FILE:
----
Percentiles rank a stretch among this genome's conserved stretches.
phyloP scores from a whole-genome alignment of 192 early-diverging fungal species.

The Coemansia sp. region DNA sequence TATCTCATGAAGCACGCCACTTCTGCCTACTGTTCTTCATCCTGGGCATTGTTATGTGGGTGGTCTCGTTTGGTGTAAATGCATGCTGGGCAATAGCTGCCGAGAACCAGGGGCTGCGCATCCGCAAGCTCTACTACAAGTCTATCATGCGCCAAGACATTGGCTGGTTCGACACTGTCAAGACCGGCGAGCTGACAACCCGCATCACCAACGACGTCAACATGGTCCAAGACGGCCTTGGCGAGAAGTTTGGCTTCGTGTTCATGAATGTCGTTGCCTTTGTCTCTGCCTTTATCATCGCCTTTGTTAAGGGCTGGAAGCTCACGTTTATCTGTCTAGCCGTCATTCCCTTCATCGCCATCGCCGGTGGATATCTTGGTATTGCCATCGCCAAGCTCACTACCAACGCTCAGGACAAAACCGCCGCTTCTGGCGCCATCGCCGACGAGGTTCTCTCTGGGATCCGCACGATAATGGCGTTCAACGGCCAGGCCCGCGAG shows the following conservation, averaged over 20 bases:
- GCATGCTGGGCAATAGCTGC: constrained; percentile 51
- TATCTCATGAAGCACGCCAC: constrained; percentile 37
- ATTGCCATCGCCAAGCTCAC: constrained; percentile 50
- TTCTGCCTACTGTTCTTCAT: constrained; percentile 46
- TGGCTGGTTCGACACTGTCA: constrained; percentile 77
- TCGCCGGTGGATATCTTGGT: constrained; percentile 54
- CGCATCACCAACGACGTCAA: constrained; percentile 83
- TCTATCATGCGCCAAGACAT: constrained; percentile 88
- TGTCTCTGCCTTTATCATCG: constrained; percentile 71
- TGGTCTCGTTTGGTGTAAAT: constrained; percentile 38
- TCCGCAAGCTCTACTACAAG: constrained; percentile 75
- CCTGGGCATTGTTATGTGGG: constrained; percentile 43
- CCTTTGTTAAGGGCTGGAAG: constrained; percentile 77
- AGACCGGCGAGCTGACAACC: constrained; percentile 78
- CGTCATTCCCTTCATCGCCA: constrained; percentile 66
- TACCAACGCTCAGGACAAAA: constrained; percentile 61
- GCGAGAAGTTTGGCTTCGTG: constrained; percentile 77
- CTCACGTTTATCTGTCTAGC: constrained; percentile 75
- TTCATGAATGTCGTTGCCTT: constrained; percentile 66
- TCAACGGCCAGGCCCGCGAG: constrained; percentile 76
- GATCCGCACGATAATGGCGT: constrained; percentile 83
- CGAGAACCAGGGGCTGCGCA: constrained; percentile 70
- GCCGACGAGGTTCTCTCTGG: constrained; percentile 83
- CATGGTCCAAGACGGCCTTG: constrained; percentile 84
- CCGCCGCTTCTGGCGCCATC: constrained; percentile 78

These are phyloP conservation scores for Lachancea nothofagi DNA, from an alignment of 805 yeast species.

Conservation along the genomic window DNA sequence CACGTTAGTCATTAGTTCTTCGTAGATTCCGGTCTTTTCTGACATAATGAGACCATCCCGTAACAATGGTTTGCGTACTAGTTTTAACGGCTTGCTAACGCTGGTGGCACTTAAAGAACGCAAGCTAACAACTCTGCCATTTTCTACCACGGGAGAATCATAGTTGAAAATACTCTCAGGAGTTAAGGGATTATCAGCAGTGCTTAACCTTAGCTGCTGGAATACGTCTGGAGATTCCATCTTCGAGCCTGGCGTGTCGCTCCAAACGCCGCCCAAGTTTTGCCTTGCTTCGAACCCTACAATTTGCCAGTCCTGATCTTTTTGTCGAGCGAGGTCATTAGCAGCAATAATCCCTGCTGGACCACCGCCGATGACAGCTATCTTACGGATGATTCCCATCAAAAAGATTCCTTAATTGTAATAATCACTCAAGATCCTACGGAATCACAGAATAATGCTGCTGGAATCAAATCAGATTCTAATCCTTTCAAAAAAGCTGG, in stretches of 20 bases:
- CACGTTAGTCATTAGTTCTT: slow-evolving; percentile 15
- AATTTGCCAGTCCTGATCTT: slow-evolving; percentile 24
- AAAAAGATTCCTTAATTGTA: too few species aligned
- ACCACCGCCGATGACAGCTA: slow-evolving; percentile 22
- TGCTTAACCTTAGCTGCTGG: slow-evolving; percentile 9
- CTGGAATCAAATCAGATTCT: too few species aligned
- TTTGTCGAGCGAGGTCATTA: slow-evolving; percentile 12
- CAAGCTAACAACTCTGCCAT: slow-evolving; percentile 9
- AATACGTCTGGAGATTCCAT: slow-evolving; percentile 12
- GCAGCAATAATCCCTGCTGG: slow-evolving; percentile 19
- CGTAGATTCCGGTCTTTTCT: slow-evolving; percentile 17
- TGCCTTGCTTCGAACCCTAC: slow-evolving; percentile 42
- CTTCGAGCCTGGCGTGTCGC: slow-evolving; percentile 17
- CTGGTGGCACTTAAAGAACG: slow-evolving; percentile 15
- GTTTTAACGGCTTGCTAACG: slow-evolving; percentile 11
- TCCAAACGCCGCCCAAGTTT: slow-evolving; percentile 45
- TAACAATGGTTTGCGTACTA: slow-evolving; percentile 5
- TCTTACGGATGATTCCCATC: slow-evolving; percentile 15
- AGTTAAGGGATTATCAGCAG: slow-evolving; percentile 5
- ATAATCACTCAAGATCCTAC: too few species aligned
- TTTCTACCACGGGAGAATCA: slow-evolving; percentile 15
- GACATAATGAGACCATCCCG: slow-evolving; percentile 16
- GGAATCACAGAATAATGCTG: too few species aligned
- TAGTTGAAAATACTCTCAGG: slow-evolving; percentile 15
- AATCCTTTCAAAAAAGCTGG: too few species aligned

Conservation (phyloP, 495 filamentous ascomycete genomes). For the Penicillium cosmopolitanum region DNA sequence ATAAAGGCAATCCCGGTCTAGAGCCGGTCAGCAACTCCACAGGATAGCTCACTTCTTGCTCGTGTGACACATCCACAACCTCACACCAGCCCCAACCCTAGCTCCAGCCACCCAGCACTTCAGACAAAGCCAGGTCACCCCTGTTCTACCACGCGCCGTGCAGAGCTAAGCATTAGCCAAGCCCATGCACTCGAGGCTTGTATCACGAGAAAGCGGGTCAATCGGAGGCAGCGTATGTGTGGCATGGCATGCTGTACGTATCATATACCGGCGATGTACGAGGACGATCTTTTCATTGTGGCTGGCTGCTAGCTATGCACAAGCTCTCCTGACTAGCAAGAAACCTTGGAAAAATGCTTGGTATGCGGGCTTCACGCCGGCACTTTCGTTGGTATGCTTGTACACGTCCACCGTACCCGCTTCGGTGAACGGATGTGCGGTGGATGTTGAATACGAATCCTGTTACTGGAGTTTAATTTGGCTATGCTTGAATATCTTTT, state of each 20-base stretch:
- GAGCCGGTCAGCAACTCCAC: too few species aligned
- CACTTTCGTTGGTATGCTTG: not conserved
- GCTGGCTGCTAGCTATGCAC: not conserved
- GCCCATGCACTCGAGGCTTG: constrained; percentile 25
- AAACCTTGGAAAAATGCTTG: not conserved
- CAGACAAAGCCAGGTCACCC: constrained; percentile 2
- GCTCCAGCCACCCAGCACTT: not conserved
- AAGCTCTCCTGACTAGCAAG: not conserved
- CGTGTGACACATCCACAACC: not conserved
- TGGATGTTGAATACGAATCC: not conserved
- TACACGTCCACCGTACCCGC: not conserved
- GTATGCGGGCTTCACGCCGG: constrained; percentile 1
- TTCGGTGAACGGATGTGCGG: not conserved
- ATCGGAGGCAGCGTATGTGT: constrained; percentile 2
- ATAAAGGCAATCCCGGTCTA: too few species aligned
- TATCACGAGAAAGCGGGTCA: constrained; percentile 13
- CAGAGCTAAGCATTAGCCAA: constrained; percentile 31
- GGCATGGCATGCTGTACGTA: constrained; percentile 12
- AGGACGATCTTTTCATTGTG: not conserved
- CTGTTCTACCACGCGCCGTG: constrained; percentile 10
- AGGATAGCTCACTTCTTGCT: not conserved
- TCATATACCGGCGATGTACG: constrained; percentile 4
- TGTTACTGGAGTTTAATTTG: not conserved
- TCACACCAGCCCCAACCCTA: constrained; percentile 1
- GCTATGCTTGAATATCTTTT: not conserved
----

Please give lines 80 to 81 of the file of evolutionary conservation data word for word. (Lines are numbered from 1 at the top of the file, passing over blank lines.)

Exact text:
- TCACACCAGCCCCAACCCTA: constrained; percentile 1
- GCTATGCTTGAATATCTTTT: not conserved